THE FUTURE OF UKIP: A Voice For The Patriotic Working Class
The pundits are right. Henry Bolton was right. UKIP died on Saturday 17th February at the EGM. More accurately, the old UKIP died and is still in the process of decomposing and a new one is being born. This new Party, under the [Interim] leadership of Gerard Batten MEP, is the one that thousands of veterans are joining. It is telling that in their video, the veterans make two key points, they praise Mr Batten as a “working class man of the people” and attack the “traitor” Jeremy Corbyn. They are the dispossessed, the ones who Mr Corbyn’s embrace of Islington-chic Marxism has totally disenfranchised and they are literally the future of UKIP as in the ones who we must now appeal to as the Party is reborn.
Meanwhile, in Germany, the Alternative For Germany, (AfD) is now the second biggest party in the country. It is polling on 16%, behind discredited Chancellor Angela Merkel’s CDU/CSU coalition on 32%. Significantly, however, the pro-European Social Democrats are polling on 15.5%. Like France’s Front Nationale, the AfD has skillfully capitalised on the schism between the pro-EU leadership of the Social Democrats and its patriotic working-class base of support. This is something that UKIP has thus far failed to do. Arguably, it has seen itself as a pressure group whose core role has been to apply pressure to the Conservative Party either to achieve the referendum, something to which we can justly say ‘Mission Accomplished’, or latterly to ensure that Brexit is actually delivered ‘on-spec’ and on schedule.
This approach however no longer serves us well. In fact, it is a root cause of the existential crisis of identity we find ourselves mired in. In practice, it has seen the Party become gripped by widespread confusion and disorientation from the top down and when confronted with an issue outside the immediate comfort zone of Brexit, like say, Islam it has contributed to a spectacular loss of nerve when it comes to speaking truth to power. Gerard Batten’s leadership, be it interim or otherwise, presents us with an opportunity to grasp that nettle and yes learn from our continental brothers and sisters.
We will have to be bold and ready for radical change. The internal structures of the Labour Party were pre-Momentum democratic, how else, after-all do you think Momentum was allowed to flourish? It’s ruling NEC is vastly more transparent than the current UKIP arrangement but it is also structured in a way where that body represents a far-broader cross-section of the Party – while there is a directly elected element, there are also seats for every section of the Party. NEC members write regular reports for wide circulation blogs. You may scoff but it works, as of June 2017 Labour had over 550 thousand members making it the biggest social democratic party in Western Europe, and if we are to challenge it and I believe we must not only for self-serving reasons but to save Brexit we must understand why and how it works. If they can do that with their rotten politics, imagine what we can do with our patriotic politics. The possibilities are limitless. We should also learn from the organisational practice of the AfD and FN – speaking personally, I am utterly against not using an idea that will help because it wasn’t my idea first and I think we all realise the status quo cannot continue.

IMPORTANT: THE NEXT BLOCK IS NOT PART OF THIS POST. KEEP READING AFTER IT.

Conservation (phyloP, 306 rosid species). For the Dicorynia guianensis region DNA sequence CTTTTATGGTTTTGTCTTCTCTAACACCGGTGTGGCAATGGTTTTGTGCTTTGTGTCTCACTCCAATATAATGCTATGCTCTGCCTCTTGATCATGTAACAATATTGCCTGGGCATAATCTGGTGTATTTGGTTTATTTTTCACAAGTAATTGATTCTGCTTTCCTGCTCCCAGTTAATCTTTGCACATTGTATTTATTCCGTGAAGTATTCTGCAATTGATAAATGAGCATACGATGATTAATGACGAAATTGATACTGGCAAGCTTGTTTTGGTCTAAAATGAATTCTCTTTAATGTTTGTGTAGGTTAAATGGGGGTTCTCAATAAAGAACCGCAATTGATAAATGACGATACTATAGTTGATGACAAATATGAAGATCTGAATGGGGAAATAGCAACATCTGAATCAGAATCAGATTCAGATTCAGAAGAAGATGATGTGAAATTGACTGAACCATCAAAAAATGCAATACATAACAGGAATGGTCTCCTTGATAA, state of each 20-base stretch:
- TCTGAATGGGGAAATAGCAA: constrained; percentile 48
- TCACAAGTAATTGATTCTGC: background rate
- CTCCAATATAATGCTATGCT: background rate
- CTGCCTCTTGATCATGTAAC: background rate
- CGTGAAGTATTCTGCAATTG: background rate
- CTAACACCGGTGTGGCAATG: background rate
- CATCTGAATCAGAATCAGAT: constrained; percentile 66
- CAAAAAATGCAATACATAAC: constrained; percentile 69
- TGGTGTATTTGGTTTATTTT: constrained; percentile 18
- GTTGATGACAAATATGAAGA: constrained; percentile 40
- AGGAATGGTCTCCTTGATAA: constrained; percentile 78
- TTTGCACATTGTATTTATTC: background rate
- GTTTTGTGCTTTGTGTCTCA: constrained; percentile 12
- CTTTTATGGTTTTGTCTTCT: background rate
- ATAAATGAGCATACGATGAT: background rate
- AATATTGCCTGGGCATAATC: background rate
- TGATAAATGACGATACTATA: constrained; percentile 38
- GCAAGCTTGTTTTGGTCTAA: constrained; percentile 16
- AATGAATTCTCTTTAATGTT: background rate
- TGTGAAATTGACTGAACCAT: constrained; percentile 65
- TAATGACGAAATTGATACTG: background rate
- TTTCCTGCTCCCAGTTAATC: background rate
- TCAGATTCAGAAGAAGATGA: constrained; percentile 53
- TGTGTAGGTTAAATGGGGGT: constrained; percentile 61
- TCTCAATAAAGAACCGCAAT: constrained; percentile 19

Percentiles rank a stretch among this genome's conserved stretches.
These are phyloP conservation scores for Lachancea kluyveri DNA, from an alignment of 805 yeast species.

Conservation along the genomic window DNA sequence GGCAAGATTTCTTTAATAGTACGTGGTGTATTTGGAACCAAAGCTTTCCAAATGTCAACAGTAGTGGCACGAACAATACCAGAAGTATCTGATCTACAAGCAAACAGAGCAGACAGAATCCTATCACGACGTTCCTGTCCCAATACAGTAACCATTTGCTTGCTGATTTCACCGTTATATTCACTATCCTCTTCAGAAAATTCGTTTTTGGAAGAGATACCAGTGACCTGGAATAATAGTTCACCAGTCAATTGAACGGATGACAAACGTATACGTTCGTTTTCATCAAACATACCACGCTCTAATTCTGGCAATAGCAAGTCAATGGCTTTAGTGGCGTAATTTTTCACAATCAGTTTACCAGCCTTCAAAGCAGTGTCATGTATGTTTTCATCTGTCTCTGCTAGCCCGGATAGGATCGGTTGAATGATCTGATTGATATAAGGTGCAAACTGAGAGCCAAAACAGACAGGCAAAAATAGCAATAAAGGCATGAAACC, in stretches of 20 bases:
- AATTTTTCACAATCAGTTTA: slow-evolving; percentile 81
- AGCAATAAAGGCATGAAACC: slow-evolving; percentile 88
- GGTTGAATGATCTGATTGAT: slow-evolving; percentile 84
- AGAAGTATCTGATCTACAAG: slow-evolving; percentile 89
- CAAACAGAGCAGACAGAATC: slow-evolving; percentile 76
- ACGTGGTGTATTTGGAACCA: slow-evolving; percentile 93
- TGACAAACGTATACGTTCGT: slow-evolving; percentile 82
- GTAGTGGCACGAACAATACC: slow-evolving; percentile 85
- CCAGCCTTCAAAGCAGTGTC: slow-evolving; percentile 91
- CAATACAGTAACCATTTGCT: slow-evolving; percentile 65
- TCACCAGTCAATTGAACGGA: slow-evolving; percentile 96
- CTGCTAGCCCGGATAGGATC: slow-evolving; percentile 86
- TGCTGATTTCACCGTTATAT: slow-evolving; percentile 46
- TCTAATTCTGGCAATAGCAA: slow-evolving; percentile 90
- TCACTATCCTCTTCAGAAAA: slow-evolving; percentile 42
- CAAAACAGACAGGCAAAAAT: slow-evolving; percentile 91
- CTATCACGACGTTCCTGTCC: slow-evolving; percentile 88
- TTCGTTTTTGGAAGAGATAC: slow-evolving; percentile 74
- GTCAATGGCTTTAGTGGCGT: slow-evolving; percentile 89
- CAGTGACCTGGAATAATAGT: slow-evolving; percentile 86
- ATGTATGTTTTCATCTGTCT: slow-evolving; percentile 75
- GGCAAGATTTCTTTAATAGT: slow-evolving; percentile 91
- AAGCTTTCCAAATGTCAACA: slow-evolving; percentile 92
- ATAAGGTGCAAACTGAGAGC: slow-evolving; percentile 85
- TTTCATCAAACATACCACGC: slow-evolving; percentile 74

In terms of policy, we need to stand ready to promote policies which will better the lives and prospects of the forgotten Labour heartlands substantially – they suffer doubly from a heartless central Conservative government and local Labour administrations which are often run as self-appointing and also often corrupted fiefdoms. In order to win the trust of these communities, we have to do the hard yards over a span of years to win and build trust and confidence. I am not offering a quick fix here people but what I am offering is a purpose, a calling, one to which I believe the new UKIP has been born.